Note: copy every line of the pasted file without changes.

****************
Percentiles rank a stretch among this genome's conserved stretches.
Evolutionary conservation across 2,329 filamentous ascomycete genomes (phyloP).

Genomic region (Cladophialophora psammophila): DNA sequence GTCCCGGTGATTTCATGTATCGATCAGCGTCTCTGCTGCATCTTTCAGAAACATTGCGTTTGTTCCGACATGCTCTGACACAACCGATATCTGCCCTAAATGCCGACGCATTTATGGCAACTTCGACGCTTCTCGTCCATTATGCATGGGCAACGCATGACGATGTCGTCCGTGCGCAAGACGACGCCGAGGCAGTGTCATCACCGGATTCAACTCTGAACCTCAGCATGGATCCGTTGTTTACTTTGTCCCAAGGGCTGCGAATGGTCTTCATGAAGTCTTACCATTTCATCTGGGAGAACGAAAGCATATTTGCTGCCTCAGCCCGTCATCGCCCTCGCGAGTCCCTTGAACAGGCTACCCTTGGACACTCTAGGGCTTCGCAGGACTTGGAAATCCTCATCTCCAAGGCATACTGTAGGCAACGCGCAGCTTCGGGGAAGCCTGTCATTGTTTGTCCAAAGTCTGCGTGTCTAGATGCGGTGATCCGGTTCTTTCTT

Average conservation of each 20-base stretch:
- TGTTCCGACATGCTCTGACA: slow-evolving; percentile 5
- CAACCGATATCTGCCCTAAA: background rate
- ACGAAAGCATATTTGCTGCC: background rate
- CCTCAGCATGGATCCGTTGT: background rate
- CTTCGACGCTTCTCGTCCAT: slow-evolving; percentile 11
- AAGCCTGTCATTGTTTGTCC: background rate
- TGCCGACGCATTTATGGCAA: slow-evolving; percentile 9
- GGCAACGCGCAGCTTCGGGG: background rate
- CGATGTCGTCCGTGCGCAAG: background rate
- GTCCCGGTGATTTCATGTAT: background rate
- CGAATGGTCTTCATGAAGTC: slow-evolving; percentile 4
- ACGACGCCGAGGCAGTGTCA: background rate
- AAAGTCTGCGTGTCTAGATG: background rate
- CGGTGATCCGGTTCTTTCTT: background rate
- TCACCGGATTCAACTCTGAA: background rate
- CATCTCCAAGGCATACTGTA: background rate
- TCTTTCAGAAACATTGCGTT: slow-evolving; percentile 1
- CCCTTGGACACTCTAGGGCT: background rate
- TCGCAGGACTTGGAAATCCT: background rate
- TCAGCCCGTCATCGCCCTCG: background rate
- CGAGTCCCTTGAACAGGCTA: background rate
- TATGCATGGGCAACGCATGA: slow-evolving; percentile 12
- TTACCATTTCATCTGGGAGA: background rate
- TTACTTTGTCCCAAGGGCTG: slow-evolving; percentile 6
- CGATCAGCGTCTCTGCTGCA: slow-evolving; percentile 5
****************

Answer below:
Percentiles rank a stretch among this genome's conserved stretches.
Evolutionary conservation across 2,329 filamentous ascomycete genomes (phyloP).

Genomic region (Cladophialophora psammophila): DNA sequence GTCCCGGTGATTTCATGTATCGATCAGCGTCTCTGCTGCATCTTTCAGAAACATTGCGTTTGTTCCGACATGCTCTGACACAACCGATATCTGCCCTAAATGCCGACGCATTTATGGCAACTTCGACGCTTCTCGTCCATTATGCATGGGCAACGCATGACGATGTCGTCCGTGCGCAAGACGACGCCGAGGCAGTGTCATCACCGGATTCAACTCTGAACCTCAGCATGGATCCGTTGTTTACTTTGTCCCAAGGGCTGCGAATGGTCTTCATGAAGTCTTACCATTTCATCTGGGAGAACGAAAGCATATTTGCTGCCTCAGCCCGTCATCGCCCTCGCGAGTCCCTTGAACAGGCTACCCTTGGACACTCTAGGGCTTCGCAGGACTTGGAAATCCTCATCTCCAAGGCATACTGTAGGCAACGCGCAGCTTCGGGGAAGCCTGTCATTGTTTGTCCAAAGTCTGCGTGTCTAGATGCGGTGATCCGGTTCTTTCTT

Average conservation of each 20-base stretch:
- TGTTCCGACATGCTCTGACA: slow-evolving; percentile 5
- CAACCGATATCTGCCCTAAA: background rate
- ACGAAAGCATATTTGCTGCC: background rate
- CCTCAGCATGGATCCGTTGT: background rate
- CTTCGACGCTTCTCGTCCAT: slow-evolving; percentile 11
- AAGCCTGTCATTGTTTGTCC: background rate
- TGCCGACGCATTTATGGCAA: slow-evolving; percentile 9
- GGCAACGCGCAGCTTCGGGG: background rate
- CGATGTCGTCCGTGCGCAAG: background rate
- GTCCCGGTGATTTCATGTAT: background rate
- CGAATGGTCTTCATGAAGTC: slow-evolving; percentile 4
- ACGACGCCGAGGCAGTGTCA: background rate
- AAAGTCTGCGTGTCTAGATG: background rate
- CGGTGATCCGGTTCTTTCTT: background rate
- TCACCGGATTCAACTCTGAA: background rate
- CATCTCCAAGGCATACTGTA: background rate
- TCTTTCAGAAACATTGCGTT: slow-evolving; percentile 1
- CCCTTGGACACTCTAGGGCT: background rate
- TCGCAGGACTTGGAAATCCT: background rate
- TCAGCCCGTCATCGCCCTCG: background rate
- CGAGTCCCTTGAACAGGCTA: background rate
- TATGCATGGGCAACGCATGA: slow-evolving; percentile 12
- TTACCATTTCATCTGGGAGA: background rate
- TTACTTTGTCCCAAGGGCTG: slow-evolving; percentile 6
- CGATCAGCGTCTCTGCTGCA: slow-evolving; percentile 5